How do you get your photographs to jump out and grab the viewers attention? One very important way is by arranging the object and tones or colors in your photo so that they make a pleasing and balanced compostion.
The best way of doing this is by following the Rule Of Thirds.
The Rule Of Thirds: Visualize two vertical lines dividing your viewfinder into thirds. Now visualize the same thing with two horizontal lines. Your viewfinder would now look like a tic-tac-toe grid (or naughts and crosses if you're British).
If you have trouble visualizing this, get a magazine and draw the lines on one of the pictures that you like. Then look for the different applications of the Rule Of Thirds.
For the simplest practice of the Rule Of Thirds, just position your subject at one of the intersections of the lines, or partway between one of the intersections and the center. This will usually give a more pleasing compostion than having the subject exactly in the center of the photo.
Here is a photo that illustrates this application of the Rule Of Thirds:
Note how the ballon is located right at one of the intersections of the lines drawn for the Rule Of Thirds .
Here is another one. This one has flower groupings arranged by the Rule Of Thirds:
The flower in the lower right is located at one of the intersections, and the two flowers at the top left are located on opposite sides of the leftmost vertical Rule Of Thirds line.
It is especially important that the skyline be on or near one of these lines in landscape photos! Pictures with the skyline centered seldom look good.
Here is a photo that uses the Rule Of Thirds for skyline placement:
Here is one that has a horizontal line in the middle of the photo, but manages to have good composition by putting the skyline on a Rule Of Thirds line:
Here is another Rule Of Thirds example:
For a little more complicated implementation of the rule, position major elements of your subject - such as the edge of your subjects body, the top of their forehead, or the edge of their hair (at the side of their face) - on one of the imaginary lines.
I'm sure you have all seen portraits where the person's face is off to the side and they are looking toward the center of the picture. Didn't you think it was a great photo?
Here is an example:
Note that the forehead/hair line are on the upper horizontal Rule Of Thirds line. Also note that the right eye and the line where the forearm and fur meet are on the left vertical Rule Of Thirds line.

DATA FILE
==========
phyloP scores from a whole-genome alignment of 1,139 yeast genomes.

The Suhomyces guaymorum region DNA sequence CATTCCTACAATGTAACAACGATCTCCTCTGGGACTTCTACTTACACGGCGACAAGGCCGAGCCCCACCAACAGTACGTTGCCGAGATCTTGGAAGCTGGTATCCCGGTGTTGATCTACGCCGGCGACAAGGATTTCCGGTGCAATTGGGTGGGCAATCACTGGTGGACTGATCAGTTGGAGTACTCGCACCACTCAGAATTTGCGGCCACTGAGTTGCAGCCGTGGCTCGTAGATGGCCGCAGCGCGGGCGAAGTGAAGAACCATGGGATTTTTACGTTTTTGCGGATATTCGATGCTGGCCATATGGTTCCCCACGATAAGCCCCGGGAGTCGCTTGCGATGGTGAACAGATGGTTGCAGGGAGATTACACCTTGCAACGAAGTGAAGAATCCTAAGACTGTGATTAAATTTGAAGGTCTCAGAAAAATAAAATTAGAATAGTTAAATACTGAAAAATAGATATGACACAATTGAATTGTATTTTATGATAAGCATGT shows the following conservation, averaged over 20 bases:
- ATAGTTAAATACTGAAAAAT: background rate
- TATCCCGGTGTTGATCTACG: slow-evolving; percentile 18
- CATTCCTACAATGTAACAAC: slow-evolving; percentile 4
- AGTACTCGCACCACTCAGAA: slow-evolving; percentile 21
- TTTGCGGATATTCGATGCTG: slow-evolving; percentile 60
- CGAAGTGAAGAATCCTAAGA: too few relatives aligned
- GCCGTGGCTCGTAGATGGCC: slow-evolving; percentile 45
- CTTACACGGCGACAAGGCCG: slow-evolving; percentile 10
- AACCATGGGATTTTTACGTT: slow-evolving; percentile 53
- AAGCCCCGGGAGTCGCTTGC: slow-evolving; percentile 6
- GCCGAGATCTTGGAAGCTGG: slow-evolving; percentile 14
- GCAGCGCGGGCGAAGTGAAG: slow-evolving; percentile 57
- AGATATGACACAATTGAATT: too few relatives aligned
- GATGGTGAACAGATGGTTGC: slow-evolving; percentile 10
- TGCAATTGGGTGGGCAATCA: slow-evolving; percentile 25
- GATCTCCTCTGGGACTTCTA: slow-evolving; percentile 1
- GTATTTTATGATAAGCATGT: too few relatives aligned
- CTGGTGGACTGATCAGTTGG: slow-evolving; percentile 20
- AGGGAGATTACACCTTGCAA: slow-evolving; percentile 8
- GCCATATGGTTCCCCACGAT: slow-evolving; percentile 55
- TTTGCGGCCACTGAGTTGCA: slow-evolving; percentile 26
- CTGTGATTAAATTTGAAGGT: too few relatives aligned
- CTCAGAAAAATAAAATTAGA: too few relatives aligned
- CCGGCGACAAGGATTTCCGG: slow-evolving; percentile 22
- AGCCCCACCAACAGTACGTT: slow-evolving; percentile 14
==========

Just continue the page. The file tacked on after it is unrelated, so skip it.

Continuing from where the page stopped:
It is especially effective to put a light/dark division, on one of the vertical lines and then to also put a division such as the sholders of a person on a horizontal line. Look for similar uses of the Rule Of Thirds in magazines and books.
Trying to position important parts of your subject on two or more lines or intersections, especially ones on different areas such as upper left and lower center can help you create outstanding photos.
And an even more subtle way to use the Rule Of Thirds is to position two or more areas with no hard lines, such as a transition line between light and dark tones, on or near one of the lines near, but not on, one of the intersections, but leading the eye toward the intersection and then onward to the center of the photo.
Look for this composition in magazines or books.
Here is an example:
The skyline is along the upper horizontal Rule Of Thirds line. However, the clouds make a diagonal line that points toward the upper right intersection point. This draws the viewers attention to this point, and ensures that their attention does not drift away.
Here is an another example:
Note that the top of the water is along the lower horizontal Rule Of Thirds line.
Note that the left edge of the white water is at the leftmost vertical line and the right edge of the white water portion of the little waterfall is at the rightmost vertical line.
Also note that the flowing water is along the rightmost vertical line, and there are trees that also line up with this line.
And one final example:
Note that the top of the buildings in the upper part of the photo are along the upper horizontal Rule Of Thirds line. Also note that the tops of the buildings in the lower part of the picture are at or near the lower horizontal Rule Of Thirds line.
And finally, note that the diagonal beam runs from the upper left intersection of the Rule Of Thirds lines to the lower right. This draws the viewers eye to the two intersections. Having the sun flare at the lower right intersection point keeps the viewers attention returning to that point in the photo.
This photo is an excellent example of abstact composition!!
Look for other examples of The Rule Of Thirds, and practice these concepts in your own photography.
Copyright 1998, 1999 David E. Price